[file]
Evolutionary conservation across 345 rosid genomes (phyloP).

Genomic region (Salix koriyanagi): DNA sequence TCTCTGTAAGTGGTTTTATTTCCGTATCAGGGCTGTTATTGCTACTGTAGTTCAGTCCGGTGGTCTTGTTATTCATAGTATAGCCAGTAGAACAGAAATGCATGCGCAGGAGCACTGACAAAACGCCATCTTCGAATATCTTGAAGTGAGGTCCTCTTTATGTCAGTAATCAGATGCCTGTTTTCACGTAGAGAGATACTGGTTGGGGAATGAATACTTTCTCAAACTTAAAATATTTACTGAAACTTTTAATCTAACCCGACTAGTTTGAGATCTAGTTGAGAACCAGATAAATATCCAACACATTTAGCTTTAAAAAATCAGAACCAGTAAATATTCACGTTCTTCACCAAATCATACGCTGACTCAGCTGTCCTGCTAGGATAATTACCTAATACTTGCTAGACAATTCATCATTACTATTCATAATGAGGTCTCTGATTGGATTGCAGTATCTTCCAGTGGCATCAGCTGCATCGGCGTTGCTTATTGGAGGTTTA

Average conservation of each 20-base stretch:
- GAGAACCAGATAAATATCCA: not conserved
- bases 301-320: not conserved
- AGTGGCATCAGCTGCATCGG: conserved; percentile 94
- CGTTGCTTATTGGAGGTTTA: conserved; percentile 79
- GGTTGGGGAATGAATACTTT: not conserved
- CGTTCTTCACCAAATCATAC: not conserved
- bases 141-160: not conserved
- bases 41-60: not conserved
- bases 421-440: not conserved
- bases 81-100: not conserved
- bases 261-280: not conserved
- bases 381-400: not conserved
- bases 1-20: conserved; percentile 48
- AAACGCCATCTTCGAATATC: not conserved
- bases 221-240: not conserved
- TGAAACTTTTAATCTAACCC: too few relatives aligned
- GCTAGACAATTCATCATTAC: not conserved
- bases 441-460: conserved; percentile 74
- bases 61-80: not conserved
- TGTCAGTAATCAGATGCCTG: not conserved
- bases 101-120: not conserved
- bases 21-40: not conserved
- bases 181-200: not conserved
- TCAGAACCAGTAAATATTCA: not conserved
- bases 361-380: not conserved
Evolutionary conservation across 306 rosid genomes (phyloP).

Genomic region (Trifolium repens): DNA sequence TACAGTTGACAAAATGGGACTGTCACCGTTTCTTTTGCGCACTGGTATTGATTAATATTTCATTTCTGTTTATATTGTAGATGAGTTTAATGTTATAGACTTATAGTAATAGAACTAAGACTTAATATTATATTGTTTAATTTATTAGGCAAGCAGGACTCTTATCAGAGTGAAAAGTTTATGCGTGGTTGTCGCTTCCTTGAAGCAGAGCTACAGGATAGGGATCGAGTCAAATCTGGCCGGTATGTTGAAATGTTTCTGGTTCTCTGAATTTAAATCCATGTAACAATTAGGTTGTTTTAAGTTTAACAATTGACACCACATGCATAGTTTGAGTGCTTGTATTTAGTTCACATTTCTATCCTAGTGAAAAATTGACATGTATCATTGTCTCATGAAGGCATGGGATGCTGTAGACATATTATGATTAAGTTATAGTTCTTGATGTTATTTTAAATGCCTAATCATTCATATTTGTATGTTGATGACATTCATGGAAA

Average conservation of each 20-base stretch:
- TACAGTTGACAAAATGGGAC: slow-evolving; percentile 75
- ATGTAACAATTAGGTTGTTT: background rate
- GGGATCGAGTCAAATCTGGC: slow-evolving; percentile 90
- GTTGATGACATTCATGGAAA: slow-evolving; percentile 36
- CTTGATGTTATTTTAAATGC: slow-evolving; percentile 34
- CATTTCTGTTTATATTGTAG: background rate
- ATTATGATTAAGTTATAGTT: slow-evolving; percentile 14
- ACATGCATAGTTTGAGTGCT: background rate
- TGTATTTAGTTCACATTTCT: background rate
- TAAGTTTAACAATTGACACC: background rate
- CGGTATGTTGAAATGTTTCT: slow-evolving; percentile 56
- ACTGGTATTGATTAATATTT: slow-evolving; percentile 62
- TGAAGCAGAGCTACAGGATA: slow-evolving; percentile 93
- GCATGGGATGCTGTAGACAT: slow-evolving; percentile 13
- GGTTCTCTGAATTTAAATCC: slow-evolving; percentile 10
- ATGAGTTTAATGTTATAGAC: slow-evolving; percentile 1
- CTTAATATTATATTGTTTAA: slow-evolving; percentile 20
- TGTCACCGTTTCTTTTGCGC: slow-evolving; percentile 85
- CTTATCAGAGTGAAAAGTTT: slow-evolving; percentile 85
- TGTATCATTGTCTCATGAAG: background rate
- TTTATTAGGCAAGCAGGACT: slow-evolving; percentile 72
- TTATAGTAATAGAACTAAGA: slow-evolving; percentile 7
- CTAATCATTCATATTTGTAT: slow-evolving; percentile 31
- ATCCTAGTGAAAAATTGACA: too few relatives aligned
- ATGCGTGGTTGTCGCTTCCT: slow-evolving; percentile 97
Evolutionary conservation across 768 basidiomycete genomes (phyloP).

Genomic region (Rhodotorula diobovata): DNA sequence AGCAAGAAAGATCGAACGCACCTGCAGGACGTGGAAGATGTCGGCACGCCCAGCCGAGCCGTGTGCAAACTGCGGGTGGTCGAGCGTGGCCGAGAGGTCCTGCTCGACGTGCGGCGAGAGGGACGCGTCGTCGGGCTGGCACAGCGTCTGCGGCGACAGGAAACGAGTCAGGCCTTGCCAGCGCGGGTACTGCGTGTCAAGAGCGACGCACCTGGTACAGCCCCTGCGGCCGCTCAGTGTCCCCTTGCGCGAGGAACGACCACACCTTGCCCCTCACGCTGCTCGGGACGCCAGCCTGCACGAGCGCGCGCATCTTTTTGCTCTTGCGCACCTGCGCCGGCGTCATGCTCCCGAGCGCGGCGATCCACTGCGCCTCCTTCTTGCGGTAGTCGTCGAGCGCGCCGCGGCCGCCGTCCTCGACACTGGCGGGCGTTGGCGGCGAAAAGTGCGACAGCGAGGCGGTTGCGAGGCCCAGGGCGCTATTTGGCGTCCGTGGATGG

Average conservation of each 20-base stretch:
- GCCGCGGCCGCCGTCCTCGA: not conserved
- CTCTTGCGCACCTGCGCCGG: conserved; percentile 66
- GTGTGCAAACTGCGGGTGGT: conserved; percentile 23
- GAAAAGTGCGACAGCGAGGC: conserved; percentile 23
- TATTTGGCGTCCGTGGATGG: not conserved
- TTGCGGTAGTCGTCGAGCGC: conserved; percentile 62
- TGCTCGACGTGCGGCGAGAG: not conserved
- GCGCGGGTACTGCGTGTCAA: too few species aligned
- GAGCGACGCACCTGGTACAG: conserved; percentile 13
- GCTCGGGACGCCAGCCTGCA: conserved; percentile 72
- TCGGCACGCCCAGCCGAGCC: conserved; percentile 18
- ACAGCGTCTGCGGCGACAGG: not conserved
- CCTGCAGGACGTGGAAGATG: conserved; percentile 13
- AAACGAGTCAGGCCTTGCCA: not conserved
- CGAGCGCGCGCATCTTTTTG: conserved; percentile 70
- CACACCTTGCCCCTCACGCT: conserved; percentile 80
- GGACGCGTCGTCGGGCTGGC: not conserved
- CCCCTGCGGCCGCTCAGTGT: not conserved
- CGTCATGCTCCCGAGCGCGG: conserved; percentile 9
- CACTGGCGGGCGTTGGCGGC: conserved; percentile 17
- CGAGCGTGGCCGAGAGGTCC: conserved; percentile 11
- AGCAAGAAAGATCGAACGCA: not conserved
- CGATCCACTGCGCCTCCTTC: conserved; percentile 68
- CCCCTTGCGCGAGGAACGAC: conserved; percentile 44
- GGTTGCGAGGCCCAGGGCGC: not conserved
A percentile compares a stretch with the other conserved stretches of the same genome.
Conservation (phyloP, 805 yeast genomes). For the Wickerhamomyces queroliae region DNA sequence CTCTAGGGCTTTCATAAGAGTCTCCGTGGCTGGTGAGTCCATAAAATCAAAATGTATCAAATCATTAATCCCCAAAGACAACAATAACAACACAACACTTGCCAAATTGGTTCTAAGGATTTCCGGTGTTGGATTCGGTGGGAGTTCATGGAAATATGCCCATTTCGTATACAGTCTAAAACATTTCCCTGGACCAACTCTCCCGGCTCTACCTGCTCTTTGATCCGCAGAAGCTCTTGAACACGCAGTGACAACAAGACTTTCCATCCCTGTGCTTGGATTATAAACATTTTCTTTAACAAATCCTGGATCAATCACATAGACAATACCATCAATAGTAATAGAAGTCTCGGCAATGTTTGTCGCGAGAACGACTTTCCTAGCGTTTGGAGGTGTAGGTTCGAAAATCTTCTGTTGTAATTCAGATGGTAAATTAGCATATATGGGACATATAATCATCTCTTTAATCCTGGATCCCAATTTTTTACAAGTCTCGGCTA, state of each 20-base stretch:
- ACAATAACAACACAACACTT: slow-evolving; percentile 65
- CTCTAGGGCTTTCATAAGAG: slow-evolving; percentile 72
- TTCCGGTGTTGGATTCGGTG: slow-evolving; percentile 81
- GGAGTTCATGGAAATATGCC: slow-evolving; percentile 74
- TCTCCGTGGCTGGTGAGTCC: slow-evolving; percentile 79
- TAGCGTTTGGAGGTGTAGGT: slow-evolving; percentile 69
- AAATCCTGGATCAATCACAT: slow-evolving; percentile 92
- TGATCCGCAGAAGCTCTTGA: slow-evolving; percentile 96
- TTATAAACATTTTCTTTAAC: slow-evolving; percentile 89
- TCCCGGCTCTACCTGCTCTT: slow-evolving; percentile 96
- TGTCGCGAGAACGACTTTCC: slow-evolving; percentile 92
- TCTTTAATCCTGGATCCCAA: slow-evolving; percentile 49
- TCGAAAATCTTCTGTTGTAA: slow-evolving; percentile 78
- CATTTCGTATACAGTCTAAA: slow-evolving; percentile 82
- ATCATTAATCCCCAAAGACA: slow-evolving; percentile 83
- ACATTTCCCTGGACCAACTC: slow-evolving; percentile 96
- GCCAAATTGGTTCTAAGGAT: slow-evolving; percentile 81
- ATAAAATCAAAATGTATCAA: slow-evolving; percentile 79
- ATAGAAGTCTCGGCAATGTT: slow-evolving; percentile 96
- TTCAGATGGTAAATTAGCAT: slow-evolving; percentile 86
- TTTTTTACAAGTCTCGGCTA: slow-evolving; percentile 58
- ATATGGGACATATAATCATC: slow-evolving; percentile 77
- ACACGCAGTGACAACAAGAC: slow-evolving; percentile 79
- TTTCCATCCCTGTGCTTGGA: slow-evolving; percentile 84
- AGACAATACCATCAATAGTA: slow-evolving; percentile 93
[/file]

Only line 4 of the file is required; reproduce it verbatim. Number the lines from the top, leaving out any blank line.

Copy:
- GAGAACCAGATAAATATCCA: not conserved